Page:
I think we’re all put off by the term networking because it brings to mind people in a room handing out business cards, but really, it’s more about having conversations in your day-to-day life, building relationships with people, and seeing how you can help people out.

Relationships are the most valuable thing in this industry - whether that’s with your fans, or others in the industry. I think that’s something that people often forget or underestimate.

The other advice I would give is to treat people the way you want to be treated - attitude matters, and if you treat people badly, word will spread and others won’t want to work with you.

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" the advice I would give is actually some of the advice I wish I had paid more attention to when I was studying - and that is to always be networking! "

 

5. Aside from a fantastic album cover & website, what other marketing routes do musicians have nowadays and which to you are the most effective ?

Social media is a great way for artists to meet new fans, and grow their relationships with existing ones. It’s all about using it in a personal way, and focusing on each fan as an individual. The independent musicians I’m seeing have the most success at the moment are the ones who have those relationships, and show their fans how much they’re appreciated. Nothing beats that, in my opinion!

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" The independent musicians I’m seeing have the most success at the moment are the ones who have those relationships, and show their fans how much they’re appreciated. "

 

6. What genre of artists tend to approach you and how do they find out about you ?

I’ve worked with artists in various genres from all over the world - I’d say most are singer & songwriters, and the majority of them find me via word of mouth. I get a lot of referrals from existing clients, either directly (through them recommending me), or from people clicking the design credit link at the bottom of an artist’s site. I get some enquiries as a result of Google searches and connections I’ve made on Twitter, too.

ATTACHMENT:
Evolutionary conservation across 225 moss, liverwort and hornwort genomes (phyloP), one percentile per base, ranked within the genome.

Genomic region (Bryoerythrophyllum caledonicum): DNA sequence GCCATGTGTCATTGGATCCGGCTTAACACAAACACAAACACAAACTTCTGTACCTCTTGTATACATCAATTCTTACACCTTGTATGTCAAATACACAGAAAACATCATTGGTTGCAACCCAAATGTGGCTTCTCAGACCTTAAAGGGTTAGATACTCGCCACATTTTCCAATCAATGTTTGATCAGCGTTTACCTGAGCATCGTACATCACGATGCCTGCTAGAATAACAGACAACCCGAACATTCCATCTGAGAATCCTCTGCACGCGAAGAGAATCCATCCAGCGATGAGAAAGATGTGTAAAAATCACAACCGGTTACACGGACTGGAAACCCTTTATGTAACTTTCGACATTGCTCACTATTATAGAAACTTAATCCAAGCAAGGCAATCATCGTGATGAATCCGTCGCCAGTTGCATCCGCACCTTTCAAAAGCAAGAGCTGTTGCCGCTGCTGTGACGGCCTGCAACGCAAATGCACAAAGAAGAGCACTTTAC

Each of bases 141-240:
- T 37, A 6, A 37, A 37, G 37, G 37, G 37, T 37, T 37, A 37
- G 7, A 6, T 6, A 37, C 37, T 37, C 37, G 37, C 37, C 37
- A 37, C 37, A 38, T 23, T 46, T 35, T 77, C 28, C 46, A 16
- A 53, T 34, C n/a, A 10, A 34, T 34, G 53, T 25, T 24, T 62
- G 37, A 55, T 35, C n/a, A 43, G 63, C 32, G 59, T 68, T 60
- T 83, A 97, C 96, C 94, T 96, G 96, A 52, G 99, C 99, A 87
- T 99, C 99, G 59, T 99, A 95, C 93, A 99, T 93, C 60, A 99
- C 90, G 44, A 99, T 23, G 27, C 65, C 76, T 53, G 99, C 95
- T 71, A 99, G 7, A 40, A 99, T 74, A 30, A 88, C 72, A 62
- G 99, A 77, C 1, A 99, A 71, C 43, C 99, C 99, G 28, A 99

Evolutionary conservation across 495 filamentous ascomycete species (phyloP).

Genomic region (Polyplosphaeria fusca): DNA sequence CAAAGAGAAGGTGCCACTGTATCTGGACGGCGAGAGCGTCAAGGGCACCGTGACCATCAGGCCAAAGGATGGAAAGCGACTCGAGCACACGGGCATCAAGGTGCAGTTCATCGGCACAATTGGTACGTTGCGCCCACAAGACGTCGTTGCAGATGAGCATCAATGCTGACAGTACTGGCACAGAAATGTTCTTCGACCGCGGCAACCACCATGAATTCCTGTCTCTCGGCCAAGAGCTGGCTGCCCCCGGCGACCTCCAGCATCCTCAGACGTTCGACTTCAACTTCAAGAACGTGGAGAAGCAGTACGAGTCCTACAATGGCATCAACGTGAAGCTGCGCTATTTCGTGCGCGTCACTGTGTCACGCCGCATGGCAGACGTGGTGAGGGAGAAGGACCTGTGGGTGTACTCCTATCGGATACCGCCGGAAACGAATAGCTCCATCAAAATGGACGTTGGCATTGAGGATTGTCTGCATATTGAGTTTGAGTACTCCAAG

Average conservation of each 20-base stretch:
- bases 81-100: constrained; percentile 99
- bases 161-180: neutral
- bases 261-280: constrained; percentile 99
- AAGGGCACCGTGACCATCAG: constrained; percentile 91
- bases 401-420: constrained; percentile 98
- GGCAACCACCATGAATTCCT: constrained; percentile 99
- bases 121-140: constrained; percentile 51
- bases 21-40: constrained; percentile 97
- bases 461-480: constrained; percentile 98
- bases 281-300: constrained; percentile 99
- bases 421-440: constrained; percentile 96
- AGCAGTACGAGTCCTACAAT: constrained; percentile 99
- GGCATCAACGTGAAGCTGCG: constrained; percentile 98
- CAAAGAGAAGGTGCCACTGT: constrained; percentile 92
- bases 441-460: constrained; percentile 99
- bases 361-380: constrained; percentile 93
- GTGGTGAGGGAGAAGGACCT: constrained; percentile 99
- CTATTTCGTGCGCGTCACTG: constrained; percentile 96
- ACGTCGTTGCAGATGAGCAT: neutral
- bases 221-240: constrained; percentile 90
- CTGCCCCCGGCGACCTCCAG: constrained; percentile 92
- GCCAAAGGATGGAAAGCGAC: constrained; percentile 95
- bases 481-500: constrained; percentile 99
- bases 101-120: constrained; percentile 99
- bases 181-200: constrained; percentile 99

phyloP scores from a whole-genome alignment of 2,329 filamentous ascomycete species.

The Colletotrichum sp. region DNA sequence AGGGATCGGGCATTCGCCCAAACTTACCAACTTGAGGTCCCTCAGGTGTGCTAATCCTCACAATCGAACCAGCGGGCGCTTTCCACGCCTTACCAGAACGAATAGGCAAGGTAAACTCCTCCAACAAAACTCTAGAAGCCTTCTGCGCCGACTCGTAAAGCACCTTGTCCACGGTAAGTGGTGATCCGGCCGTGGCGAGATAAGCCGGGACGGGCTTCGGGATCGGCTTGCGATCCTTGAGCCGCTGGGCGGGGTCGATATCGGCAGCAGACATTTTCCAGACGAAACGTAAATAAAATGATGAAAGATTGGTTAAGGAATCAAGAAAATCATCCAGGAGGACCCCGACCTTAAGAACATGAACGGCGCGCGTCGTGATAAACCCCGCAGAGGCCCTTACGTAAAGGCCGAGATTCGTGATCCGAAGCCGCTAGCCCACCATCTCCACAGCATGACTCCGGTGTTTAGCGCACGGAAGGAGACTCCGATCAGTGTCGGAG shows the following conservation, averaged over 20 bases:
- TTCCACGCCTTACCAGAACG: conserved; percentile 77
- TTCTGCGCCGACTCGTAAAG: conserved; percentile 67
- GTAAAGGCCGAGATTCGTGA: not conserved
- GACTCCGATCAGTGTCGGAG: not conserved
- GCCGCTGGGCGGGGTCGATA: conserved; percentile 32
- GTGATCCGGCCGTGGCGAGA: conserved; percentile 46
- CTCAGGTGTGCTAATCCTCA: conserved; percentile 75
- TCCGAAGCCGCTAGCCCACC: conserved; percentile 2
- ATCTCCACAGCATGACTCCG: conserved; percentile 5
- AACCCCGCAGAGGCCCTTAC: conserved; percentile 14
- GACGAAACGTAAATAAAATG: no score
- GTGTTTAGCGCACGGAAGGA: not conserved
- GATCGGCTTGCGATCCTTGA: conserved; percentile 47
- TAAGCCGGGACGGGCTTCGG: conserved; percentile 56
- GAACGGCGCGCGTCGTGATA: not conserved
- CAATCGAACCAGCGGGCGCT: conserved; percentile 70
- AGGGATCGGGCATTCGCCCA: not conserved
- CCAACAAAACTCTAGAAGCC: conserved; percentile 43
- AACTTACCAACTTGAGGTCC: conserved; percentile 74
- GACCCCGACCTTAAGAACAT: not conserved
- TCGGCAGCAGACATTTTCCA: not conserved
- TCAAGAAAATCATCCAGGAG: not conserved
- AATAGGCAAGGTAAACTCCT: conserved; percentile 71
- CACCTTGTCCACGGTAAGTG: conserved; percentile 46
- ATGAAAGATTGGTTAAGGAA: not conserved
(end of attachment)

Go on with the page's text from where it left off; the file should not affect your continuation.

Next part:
7. Describe the most enjoyable project you have done so far. What made it so special ?

That’s a tough one! I’ve enjoyed so many of the projects I’ve worked on. I would probably say that working with Tyler Hilton on his website and Indian Summer album artwork was one of the most enjoyable, because he and his team were so open to me trying out different ideas and gave me quite a bit of creative freedom. They made it a really fun process.

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8. Who is your dream musician, label or band to work with ?

To be honest, I don’t think I have one dream musician, label or band to work with - but the clients I love working with are those whose music I really believe in, people who believe in collaborating rather than competing, and who are really driven. Those are my favorite types of people to work with. However, on the off chance that Mads Langer (one of my all time favorite musicians) is reading this, then I’m going to have to say him! I think he’s incredible.

ELECTRIC KIWI

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Thanks again for the interview!